There is truly no other program like Civic because of its relationship to the Chicago Symphony Orchestra Association and CSO musicians. The CSOA is incredibly invested in young musicians and creating a community of artists, which is a very special experience.

The Civic Orchestra and the Civic Orchestra Fellows are truly immersed in the city of Chicago in such a deep way that you don’t see in every big city in America.  This is a huge advantage to young musicians, and the city of Chicago sets this program apart, due to its huge arts scene and opportunities to freelance often.

What were some of your favorite moments, events or projects while a Civic Fellow? How did those experiences prepare you professionally?

Yo-Yo Ma's Day of Action in 2019 was one of the best days of my life. I had the opportunity to perform with him twice throughout the day and spend the entire day with him, which was an experience I’ll never forget. Yo-Yo is the best example of how music and service intertwine, and how musicians can be a vessel for positive change.

I was also deeply affected by the work we did with Notes for Peace and Purpose Over Pain. We worked with parents who have lost children to gun violence to create original songs of tribute. The songs that have been created over the years live with you for the rest of your life. As Civic musicians, this work challenged us and taught us a new skillset, and Notes for Peace is one of the most meaningful projects as a musician (and human) I've ever participated in. While we can’t fix the issue of gun violence as individuals, we were amazingly honored and privileged to help in the healing process for so many families.

The Bach Marathon, a day when Civic musicians travel to 13 different locations across Chicagoland to perform Bach’s six Brandenburg Concertos for students, senior citizens and the public, was another one of my favorite projects. This annual December event was a fun way to get into the city, work with kids and perform for the community, all while playing and celebrating the music of Bach. I loved that time of year and the organizations we've worked with.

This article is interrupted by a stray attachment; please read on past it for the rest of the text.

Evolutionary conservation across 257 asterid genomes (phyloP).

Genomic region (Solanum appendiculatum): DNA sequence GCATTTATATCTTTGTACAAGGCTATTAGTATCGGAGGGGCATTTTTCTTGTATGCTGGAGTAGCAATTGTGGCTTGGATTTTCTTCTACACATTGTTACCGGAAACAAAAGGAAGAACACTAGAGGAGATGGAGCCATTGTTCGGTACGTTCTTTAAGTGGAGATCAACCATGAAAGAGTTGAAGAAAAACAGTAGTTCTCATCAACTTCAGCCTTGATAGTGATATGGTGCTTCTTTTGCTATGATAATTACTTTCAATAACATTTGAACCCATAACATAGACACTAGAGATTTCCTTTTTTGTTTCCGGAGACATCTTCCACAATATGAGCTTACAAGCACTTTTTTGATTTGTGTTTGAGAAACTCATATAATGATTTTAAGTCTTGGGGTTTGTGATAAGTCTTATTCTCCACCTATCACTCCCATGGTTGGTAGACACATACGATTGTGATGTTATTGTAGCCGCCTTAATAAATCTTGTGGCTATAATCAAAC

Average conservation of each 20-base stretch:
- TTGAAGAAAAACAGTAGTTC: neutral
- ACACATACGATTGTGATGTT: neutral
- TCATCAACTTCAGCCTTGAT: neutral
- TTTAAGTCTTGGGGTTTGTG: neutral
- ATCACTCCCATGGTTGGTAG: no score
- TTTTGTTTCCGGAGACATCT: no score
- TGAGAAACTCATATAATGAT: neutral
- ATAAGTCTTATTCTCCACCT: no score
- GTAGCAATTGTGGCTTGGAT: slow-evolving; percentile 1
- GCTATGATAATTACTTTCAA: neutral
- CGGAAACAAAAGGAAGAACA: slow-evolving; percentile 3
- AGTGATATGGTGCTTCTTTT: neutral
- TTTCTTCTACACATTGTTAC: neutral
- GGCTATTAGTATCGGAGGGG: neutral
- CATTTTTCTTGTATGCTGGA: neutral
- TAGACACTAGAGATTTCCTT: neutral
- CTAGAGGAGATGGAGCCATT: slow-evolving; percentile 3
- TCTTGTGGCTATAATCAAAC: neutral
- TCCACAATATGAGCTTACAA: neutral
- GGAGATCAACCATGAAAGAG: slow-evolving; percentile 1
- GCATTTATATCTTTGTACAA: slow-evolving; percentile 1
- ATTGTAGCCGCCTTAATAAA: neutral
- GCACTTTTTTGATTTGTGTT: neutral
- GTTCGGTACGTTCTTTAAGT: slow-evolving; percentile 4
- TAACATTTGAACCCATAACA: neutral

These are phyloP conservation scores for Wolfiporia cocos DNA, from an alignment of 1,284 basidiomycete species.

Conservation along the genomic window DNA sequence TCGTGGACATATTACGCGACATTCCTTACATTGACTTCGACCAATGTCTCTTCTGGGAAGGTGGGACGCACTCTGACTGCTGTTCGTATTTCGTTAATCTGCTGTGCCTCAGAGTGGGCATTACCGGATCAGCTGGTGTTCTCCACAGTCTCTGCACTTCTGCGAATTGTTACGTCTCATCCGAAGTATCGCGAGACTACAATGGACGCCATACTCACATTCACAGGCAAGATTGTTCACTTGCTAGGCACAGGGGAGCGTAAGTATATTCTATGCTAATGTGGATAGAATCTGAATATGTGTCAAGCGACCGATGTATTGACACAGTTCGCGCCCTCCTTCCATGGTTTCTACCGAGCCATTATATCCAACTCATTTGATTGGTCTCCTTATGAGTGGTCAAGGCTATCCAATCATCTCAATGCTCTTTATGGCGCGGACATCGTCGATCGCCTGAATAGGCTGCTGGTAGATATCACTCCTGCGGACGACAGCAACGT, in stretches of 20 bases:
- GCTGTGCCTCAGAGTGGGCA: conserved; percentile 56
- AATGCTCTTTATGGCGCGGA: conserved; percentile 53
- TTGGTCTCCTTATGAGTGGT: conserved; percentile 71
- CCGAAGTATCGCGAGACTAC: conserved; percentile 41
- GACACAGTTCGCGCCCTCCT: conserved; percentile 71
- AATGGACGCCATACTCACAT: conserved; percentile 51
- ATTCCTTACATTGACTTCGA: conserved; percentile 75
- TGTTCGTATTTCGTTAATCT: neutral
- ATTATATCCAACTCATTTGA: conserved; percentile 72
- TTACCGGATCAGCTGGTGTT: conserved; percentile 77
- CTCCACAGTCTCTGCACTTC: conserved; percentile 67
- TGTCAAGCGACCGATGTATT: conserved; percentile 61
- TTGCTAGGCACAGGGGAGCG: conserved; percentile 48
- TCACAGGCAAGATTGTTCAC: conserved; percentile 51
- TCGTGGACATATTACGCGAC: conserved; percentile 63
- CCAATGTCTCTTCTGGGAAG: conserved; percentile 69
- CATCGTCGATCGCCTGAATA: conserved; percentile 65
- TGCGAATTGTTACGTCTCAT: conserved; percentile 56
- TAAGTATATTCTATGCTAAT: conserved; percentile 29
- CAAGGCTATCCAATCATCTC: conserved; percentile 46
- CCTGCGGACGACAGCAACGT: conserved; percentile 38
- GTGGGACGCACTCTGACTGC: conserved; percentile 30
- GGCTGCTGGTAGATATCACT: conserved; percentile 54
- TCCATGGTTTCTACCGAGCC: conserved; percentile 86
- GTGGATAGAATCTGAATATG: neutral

How have you kept involved with Civic since you were a member?

I’ve been very fortunate that the administration at Civic and the CSOA have always welcomed me “home” with open arms. Even in the times I haven't lived in Chicago, I have been a big supporter from afar and am always interested in what the Fellows are doing musically and in their independent projects.

I've stayed in touch and often still get lunch with members of the League, one of the CSOA's volunteer organizations, and so many of them have been incredibly involved and care about me and my musical career.

Last year, I attended the Civic Fellows’ 10th Anniversary Celebration and reunion concert, which was an amazing culmination of the Fellowship.

Personally, I have so many close, lifelong friends from my time in Civic, and am so grateful to have so many like-minded musicians in my life.

Why should donors support the Civic Orchestra?

Supporting the Civic Orchestra is investing in the musical community of Chicago. When you support the Civic Orchestra, you are not just supporting Chicago — you are supporting orchestras everywhere. Civic alumni go on to do amazing things, whether it's music or something entirely different. Investing in human beings is always a good thing and helps make the world a better place, and your gift has the power to make this change.